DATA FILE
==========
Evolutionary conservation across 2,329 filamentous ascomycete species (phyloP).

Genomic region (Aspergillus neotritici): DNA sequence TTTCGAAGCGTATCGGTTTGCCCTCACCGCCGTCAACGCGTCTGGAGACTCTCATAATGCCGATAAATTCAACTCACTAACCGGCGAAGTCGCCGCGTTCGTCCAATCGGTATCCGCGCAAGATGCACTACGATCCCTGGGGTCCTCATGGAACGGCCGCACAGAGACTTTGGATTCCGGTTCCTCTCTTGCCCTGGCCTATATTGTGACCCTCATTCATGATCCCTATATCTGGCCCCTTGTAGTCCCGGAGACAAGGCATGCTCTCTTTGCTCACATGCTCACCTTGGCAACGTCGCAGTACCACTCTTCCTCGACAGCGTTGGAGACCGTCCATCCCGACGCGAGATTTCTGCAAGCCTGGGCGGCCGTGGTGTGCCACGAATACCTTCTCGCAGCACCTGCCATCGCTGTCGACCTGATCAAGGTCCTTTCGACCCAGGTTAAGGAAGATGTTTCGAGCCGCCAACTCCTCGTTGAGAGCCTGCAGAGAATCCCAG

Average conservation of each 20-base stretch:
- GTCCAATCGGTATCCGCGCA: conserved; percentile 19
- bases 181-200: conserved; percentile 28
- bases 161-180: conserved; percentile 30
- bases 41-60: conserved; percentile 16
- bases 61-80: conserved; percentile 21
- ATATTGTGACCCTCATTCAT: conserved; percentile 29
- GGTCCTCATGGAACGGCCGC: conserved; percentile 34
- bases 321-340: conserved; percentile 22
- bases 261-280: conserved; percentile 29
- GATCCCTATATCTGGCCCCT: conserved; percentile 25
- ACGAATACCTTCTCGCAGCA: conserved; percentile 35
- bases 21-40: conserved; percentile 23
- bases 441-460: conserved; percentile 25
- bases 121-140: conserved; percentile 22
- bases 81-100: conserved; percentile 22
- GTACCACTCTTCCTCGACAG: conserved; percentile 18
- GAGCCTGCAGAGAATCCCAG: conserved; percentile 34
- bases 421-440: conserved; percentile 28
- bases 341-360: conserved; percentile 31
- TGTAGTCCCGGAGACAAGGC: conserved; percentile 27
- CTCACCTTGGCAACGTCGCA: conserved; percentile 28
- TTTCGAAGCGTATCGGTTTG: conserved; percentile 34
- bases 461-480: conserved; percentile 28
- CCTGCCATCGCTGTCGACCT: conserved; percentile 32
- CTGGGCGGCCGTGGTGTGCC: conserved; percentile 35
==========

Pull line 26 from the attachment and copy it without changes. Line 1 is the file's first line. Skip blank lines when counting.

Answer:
- bases 461-480: conserved; percentile 28